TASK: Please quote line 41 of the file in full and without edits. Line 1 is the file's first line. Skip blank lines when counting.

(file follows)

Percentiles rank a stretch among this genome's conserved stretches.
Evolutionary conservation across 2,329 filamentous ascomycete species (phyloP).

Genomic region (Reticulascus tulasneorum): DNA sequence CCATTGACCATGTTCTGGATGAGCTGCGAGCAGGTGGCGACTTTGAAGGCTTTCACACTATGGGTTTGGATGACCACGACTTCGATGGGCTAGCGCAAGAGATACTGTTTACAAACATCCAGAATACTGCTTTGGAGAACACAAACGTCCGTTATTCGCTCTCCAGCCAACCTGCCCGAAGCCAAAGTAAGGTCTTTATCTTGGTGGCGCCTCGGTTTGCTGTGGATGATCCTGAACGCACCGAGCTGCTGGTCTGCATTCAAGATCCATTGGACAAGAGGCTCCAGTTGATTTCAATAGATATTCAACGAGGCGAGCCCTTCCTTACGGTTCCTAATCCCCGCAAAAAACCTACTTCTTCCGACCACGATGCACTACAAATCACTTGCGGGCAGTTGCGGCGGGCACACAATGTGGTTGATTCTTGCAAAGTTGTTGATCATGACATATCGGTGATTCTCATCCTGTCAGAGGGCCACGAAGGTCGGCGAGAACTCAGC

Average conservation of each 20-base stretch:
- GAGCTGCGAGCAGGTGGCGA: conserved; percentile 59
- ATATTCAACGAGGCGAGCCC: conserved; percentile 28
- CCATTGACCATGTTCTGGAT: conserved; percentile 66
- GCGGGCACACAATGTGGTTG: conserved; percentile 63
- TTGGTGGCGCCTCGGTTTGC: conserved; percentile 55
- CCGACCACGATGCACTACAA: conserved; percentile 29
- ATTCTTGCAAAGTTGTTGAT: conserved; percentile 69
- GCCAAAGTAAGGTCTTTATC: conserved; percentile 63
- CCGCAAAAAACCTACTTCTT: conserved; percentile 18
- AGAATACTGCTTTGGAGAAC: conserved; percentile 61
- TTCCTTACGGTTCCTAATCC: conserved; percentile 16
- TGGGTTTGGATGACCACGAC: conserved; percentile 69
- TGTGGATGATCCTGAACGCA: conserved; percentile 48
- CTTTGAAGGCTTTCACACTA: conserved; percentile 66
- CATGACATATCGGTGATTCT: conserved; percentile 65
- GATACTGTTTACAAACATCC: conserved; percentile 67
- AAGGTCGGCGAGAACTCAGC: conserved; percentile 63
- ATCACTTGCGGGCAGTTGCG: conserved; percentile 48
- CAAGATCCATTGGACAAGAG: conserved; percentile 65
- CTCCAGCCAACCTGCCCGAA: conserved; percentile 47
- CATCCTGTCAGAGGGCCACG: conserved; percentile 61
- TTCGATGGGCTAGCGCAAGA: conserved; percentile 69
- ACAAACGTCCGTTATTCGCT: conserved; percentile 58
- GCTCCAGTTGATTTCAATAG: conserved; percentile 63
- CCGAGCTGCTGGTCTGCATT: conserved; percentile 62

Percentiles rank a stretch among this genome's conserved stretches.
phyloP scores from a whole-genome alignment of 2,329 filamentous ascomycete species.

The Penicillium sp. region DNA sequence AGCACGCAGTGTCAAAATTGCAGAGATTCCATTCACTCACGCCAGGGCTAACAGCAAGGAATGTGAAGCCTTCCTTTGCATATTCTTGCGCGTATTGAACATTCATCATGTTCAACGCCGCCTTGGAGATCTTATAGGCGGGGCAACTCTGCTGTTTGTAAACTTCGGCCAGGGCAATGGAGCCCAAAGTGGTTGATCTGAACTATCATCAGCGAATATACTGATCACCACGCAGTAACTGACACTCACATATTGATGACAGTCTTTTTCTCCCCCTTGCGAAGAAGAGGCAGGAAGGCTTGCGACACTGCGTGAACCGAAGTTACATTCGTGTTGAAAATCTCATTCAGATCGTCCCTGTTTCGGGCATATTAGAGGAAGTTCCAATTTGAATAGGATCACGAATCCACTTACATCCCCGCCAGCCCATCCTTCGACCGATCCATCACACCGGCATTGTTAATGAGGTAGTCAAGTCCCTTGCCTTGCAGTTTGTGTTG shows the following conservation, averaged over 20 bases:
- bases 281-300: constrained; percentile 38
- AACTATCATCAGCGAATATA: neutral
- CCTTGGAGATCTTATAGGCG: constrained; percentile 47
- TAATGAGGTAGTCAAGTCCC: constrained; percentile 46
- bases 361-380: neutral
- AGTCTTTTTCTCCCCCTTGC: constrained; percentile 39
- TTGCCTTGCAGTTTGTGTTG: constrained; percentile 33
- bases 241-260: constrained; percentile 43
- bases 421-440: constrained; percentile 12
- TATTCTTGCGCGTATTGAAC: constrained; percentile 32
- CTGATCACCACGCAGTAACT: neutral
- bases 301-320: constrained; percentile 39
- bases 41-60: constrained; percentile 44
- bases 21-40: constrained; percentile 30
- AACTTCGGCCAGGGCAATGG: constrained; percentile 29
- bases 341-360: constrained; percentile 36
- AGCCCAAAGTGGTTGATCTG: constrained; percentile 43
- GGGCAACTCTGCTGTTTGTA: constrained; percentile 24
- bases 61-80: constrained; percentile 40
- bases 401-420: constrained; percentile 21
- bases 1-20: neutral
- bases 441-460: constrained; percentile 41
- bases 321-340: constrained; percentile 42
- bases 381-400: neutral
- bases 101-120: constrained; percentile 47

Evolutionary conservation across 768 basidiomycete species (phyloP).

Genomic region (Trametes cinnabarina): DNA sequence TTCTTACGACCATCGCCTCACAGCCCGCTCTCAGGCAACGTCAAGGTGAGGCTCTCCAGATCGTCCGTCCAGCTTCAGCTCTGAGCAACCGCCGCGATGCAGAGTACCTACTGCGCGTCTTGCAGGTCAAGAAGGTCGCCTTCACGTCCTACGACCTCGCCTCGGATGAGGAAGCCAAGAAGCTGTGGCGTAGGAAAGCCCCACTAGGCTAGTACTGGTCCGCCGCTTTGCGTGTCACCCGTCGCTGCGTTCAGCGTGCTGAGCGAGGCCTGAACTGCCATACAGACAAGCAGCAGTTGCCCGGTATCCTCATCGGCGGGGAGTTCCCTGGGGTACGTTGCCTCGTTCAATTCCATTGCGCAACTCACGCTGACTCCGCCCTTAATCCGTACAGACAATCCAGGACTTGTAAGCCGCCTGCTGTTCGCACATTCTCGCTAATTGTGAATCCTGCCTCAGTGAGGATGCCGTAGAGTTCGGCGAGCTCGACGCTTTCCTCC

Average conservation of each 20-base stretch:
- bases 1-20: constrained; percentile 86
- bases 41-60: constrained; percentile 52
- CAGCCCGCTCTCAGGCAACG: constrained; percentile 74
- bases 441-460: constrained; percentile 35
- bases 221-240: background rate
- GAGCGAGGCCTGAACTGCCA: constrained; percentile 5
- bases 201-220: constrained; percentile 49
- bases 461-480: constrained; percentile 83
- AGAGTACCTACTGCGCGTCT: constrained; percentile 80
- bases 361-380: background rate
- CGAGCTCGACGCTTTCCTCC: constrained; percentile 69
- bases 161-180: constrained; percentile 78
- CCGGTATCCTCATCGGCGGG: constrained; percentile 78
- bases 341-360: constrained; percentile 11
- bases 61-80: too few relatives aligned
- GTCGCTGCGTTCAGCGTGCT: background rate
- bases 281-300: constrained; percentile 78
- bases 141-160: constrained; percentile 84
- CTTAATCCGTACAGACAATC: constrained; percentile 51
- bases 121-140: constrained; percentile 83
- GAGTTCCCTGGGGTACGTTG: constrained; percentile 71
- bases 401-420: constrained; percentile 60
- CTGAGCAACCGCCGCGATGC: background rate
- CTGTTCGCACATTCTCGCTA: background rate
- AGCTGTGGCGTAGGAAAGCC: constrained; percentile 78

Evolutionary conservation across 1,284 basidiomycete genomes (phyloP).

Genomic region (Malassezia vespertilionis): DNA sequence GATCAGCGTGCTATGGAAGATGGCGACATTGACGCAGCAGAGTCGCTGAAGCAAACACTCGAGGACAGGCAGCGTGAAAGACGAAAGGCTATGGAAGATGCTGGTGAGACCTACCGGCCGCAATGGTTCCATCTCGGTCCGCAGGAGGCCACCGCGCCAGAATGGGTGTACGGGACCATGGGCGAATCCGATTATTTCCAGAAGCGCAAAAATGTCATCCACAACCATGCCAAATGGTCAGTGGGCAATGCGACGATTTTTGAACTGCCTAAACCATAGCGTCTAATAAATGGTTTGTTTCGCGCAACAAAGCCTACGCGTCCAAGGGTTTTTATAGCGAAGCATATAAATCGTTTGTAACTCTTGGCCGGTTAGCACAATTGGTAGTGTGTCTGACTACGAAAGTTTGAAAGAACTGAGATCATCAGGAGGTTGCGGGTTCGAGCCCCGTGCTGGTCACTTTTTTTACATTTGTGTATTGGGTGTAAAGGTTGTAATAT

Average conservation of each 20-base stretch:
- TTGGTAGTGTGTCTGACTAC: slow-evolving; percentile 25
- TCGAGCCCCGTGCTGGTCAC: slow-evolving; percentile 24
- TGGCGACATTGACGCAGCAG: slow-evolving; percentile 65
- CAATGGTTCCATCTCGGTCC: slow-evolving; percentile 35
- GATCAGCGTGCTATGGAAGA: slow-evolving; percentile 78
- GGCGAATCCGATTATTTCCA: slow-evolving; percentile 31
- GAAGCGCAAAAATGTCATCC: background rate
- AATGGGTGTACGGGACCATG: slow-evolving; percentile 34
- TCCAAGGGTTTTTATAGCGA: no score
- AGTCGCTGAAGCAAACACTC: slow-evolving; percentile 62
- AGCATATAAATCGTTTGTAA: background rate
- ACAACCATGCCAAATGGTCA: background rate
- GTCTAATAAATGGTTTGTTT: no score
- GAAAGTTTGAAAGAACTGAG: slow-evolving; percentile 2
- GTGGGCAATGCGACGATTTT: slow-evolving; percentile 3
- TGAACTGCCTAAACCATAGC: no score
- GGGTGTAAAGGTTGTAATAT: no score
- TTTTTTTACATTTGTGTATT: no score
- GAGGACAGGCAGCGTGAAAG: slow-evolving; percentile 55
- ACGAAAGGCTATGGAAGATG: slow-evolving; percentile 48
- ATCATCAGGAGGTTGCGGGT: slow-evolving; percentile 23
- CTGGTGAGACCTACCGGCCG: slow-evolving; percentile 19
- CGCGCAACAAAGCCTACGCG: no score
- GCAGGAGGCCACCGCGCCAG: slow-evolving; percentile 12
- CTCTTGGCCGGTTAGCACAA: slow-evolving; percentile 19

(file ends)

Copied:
- bases 421-440: constrained; percentile 12